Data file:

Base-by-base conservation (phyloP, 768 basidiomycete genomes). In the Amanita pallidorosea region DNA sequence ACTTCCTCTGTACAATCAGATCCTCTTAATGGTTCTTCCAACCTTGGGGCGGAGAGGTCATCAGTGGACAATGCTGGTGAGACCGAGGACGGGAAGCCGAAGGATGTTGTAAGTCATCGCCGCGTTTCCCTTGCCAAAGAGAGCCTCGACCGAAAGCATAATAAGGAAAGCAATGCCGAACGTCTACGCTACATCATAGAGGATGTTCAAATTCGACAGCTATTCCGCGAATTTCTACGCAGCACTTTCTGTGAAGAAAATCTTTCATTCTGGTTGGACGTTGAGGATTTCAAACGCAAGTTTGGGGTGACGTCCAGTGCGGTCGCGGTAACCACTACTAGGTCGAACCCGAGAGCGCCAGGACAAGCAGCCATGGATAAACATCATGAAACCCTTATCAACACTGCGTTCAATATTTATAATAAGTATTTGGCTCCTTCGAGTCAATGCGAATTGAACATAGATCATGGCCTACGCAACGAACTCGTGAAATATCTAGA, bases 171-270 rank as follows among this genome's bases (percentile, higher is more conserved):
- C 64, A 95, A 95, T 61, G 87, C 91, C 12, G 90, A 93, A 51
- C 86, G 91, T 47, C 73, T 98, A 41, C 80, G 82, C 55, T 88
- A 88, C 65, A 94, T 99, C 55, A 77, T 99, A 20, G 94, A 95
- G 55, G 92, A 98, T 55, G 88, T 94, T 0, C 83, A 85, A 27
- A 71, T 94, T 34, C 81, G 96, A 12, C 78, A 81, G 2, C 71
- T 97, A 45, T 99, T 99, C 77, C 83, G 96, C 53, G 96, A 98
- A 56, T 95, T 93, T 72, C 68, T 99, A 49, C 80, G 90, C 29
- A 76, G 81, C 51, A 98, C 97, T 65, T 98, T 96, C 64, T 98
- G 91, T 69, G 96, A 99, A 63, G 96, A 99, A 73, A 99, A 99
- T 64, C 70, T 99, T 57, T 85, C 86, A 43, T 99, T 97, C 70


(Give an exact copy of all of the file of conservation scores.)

Base-by-base conservation (phyloP, 768 basidiomycete genomes). In the Amanita pallidorosea region DNA sequence ACTTCCTCTGTACAATCAGATCCTCTTAATGGTTCTTCCAACCTTGGGGCGGAGAGGTCATCAGTGGACAATGCTGGTGAGACCGAGGACGGGAAGCCGAAGGATGTTGTAAGTCATCGCCGCGTTTCCCTTGCCAAAGAGAGCCTCGACCGAAAGCATAATAAGGAAAGCAATGCCGAACGTCTACGCTACATCATAGAGGATGTTCAAATTCGACAGCTATTCCGCGAATTTCTACGCAGCACTTTCTGTGAAGAAAATCTTTCATTCTGGTTGGACGTTGAGGATTTCAAACGCAAGTTTGGGGTGACGTCCAGTGCGGTCGCGGTAACCACTACTAGGTCGAACCCGAGAGCGCCAGGACAAGCAGCCATGGATAAACATCATGAAACCCTTATCAACACTGCGTTCAATATTTATAATAAGTATTTGGCTCCTTCGAGTCAATGCGAATTGAACATAGATCATGGCCTACGCAACGAACTCGTGAAATATCTAGA, bases 171-270 rank as follows among this genome's bases (percentile, higher is more conserved):
- C 64, A 95, A 95, T 61, G 87, C 91, C 12, G 90, A 93, A 51
- C 86, G 91, T 47, C 73, T 98, A 41, C 80, G 82, C 55, T 88
- A 88, C 65, A 94, T 99, C 55, A 77, T 99, A 20, G 94, A 95
- G 55, G 92, A 98, T 55, G 88, T 94, T 0, C 83, A 85, A 27
- A 71, T 94, T 34, C 81, G 96, A 12, C 78, A 81, G 2, C 71
- T 97, A 45, T 99, T 99, C 77, C 83, G 96, C 53, G 96, A 98
- A 56, T 95, T 93, T 72, C 68, T 99, A 49, C 80, G 90, C 29
- A 76, G 81, C 51, A 98, C 97, T 65, T 98, T 96, C 64, T 98
- G 91, T 69, G 96, A 99, A 63, G 96, A 99, A 73, A 99, A 99
- T 64, C 70, T 99, T 57, T 85, C 86, A 43, T 99, T 97, C 70